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GR Nos. L-49839-46, April 26, 1991
196 SCRA 322
FACTS: Petitioners JBL Reyes et al. owned a parcel of land in Tondo which are leased
and occupied as dwelling
units by tenants who were paying monthly rentals of not exceeding P300. Sometimes
in 1971 the Rental
Freezing Law was passed prohibiting for one year from its effectivity, an increase in
monthly rentals of dwelling
units where rentals do not exceed three hundred pesos (P300.00), so that the Reyes
were precluded from
raising the rents and from ejecting the tenants. In 1973, respondent City Assessor of
Manila re-classified and
reassessed the value of the subject properties based on the schedule of market
values, which entailed an
increase in the corresponding tax rates prompting petitioners to file a Memorandum
of Disagreement averring
that the reassessments made were "excessive, unwarranted, inequitable,
confiscatory and unconstitutional"
considering that the taxes imposed upon them greatly exceeded the annual income
derived from their
properties. They argued that the income approach should have been used in
determining the land values instead
of the comparable sales approach which the City Assessor adopted.
ISSUE: Is the approach on tax assessment used by the City Assessor reasonable?
HELD: No. The taxing power has the authority to make a reasonable and natural
classification for purposes of
taxation but the government's act must not be prompted by a spirit of hostility, or at
the very least discrimination
that finds no support in reason. It suffices then that the laws operate equally and
uniformly on all persons under
similar circumstances or that all persons must be treated in the same manner, the
conditions not being different
both in the privileges conferred and the liabilities imposed.
Consequently, it stands to reason that petitioners who are burdened by the
government by its Rental Freezing
Laws (then R.A. No. 6359 and P.D. 20) under the principle of social justice should not
now be penalized by the
same government by the imposition of excessive taxes petitioners can ill afford and
eventually result in the
forfeiture of their properties.

Sison vs Ancheta (1984)

Facts: Batas Pambansa 135 was enacted. Sison, as taxpayer, alleged that its
provision (Section 1) unduly discriminated against him by the imposition of higher
rates upon his income as a professional, that it amounts to class legislation, and that
it transgresses against the equal protection and due process clauses of the
Constitution as well as the rule requiring uniformity in taxation.

Issue: Whether BP 135 violates the due process and equal protection clauses, and
the rule on uniformity in taxation.
Held: There is a need for proof of such persuasive character as would lead to a
conclusion that there was a violation of the due process and equal protection clauses.
Absent such showing, the presumption of validity must prevail. Equality and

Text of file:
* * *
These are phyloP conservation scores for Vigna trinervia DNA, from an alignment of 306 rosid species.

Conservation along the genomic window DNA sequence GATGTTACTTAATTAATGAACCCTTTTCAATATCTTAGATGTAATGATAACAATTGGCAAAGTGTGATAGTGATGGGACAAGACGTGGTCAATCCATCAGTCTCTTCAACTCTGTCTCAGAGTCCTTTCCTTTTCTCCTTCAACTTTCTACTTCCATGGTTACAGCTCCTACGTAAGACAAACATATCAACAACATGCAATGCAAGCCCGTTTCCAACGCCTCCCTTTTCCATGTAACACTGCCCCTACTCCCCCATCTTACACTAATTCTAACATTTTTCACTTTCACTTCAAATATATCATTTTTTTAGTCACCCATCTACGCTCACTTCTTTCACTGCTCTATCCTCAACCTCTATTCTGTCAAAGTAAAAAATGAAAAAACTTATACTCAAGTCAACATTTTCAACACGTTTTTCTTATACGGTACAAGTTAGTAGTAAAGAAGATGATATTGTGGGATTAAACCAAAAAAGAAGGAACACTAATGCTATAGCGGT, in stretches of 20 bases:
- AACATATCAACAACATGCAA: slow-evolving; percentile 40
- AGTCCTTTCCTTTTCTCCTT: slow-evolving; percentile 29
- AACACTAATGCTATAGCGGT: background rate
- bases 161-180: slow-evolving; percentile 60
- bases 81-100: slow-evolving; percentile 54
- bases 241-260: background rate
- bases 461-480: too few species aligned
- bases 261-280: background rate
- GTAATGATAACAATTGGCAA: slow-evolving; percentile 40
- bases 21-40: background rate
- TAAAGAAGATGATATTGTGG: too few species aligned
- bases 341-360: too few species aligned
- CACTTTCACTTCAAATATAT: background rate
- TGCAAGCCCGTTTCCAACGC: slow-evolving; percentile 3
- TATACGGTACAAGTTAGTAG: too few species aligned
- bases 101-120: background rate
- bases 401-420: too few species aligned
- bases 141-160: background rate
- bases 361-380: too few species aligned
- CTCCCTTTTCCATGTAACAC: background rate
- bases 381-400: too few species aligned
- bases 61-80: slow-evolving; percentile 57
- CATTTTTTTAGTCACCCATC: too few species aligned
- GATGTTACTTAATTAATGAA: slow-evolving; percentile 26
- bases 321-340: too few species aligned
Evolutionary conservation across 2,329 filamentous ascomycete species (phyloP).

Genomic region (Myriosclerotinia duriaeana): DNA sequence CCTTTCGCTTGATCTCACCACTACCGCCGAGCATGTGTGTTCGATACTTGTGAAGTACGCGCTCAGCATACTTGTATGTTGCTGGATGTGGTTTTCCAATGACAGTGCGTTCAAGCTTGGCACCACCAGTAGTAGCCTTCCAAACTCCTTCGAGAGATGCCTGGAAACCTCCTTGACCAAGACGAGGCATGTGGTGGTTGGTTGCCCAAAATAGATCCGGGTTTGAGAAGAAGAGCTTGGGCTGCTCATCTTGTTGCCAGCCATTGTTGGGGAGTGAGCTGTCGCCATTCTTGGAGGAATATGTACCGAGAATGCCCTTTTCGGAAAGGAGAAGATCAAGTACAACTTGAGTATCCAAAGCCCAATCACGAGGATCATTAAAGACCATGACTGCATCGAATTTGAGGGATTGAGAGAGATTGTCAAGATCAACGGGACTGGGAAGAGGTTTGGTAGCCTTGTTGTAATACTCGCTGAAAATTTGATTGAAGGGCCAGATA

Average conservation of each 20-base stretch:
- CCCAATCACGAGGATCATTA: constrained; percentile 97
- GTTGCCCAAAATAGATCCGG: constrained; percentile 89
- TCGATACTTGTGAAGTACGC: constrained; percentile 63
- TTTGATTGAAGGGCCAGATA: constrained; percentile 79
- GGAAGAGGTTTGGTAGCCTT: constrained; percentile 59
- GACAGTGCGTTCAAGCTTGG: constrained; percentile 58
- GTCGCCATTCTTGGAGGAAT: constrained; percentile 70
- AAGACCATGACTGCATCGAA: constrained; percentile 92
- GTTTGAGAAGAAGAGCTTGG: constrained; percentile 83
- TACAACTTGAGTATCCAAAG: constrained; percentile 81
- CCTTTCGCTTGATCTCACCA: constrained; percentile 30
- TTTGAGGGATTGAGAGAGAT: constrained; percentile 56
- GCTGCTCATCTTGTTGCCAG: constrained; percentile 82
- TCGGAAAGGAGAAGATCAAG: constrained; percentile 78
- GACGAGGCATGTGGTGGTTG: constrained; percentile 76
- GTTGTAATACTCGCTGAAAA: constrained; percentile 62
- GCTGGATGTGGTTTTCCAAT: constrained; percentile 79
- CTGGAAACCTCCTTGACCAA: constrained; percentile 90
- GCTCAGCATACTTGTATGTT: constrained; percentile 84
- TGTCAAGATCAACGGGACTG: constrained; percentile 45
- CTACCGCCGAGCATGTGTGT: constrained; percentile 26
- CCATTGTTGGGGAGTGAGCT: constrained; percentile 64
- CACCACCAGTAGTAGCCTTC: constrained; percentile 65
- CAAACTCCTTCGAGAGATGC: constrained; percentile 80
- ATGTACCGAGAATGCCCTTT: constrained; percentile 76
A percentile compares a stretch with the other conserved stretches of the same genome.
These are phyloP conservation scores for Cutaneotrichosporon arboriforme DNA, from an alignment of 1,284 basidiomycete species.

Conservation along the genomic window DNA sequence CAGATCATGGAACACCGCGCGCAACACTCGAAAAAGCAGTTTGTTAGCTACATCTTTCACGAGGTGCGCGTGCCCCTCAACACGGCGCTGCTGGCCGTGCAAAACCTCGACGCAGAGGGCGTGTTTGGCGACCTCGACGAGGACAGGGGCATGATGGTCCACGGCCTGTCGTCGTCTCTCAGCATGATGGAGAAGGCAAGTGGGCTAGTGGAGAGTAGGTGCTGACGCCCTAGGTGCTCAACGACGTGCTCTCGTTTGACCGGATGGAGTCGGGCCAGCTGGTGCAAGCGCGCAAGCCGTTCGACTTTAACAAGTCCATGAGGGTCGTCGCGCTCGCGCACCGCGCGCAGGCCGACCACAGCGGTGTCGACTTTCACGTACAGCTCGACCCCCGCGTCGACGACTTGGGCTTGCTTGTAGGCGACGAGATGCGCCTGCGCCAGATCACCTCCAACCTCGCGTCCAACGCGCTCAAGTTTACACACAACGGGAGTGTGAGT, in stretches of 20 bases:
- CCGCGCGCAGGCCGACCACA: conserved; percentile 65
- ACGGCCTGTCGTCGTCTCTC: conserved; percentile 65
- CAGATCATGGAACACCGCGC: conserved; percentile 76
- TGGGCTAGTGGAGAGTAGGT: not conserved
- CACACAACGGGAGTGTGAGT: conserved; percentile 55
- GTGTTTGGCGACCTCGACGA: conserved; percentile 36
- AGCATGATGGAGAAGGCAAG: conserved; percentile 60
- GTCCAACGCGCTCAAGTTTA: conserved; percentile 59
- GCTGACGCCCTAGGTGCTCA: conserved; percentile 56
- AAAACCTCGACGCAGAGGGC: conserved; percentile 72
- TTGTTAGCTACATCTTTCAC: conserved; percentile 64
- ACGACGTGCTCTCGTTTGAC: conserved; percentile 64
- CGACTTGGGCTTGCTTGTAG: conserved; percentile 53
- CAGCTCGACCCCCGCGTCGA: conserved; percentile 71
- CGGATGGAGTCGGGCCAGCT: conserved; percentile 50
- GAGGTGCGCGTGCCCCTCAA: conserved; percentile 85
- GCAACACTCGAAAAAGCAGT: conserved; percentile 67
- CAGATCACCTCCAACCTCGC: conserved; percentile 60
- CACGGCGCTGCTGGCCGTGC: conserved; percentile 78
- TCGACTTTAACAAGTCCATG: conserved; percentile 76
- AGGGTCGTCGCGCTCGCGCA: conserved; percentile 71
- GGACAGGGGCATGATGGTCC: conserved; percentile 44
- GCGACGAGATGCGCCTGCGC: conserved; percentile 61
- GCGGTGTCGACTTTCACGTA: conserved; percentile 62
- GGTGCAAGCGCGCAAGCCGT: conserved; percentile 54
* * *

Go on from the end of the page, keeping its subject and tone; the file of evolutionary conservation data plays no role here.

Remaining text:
uniformity in taxation means that all taxable articles or kinds of property of the same
class shall be taxed at the same rate. The taxing power has the authority to make
reasonable and natural classifications for purposes of taxation. Where the
differentiation conforms to the practical dictates of justice and equity, similar to the
standards of equal protection, it is not discriminatory within the meaning of the
clause and is therefore uniform. Taxpayers may be classified
into different
categories, such as recipients of compensation income as against professionals.
Recipients of compensation income are not entitled to make deductions for income
tax purposes as there is no practically no overhead expense, while professionals and
businessmen have no uniform costs or expenses necessary to produce their income.
There is ample justification to adopt the gross system of income taxation to
compensation income, while continuing the system of net income taxation as regards
professional and business income.

Obillos et al vs. CIR/CA

GRN L68118 October 29, 1985
Aquino, J.:
Petitioners sold the lots they inherited from their father and derived a total profit of
P33,584 for each of them. They treated the profit as capital gain and paid an income
tax thereof. The CIR required petitioners to pay corporate income tax on their
shares, .20% tax fraud surcharge and 42% accumulated interest. Deficiency tax was
assessed on the theory that they had formed an unregistered partnership or joint
Whether or not partnership was formed by the siblings thus be assessed of the
corporate tax.
Petitioners were co-owners and to consider them partners would obliterate the
distinction between co-ownership and partnership. The petitioners were not engaged
in any joint venture by reason of that isolated transaction.
Art 1769 the sharing of gross returns does not of itself establish a partnership,
whether or not the persons sharing them have a joint or common right or interest in
any property from which the returns are derived. There must be an unmistakable
intention to form partnership or joint venture.

CIR vs. Algue Inc.

Commissioner of Internal Revenue vs. Algue Inc.
GR No. L-28896 | Feb. 17, 1988

Algue Inc. is a domestic corp engaged in engineering, construction and other

allied activities

On Jan. 14, 1965, the corp received a letter from the CIR regarding its
delinquency income taxes from 1958-1959, amtg to P83,183.85

A letter of protest or reconsideration was filed by Algue Inc on Jan 18

On March 12, a warrant of distraint and levy was presented to Algue Inc. thru
its counsel, Atty. Guevara, who refused to receive it on the ground of the pending

Since the protest was not found on the records, a file copy from the corp was
produced and given to BIR Agent Reyes, who deferred service of the warrant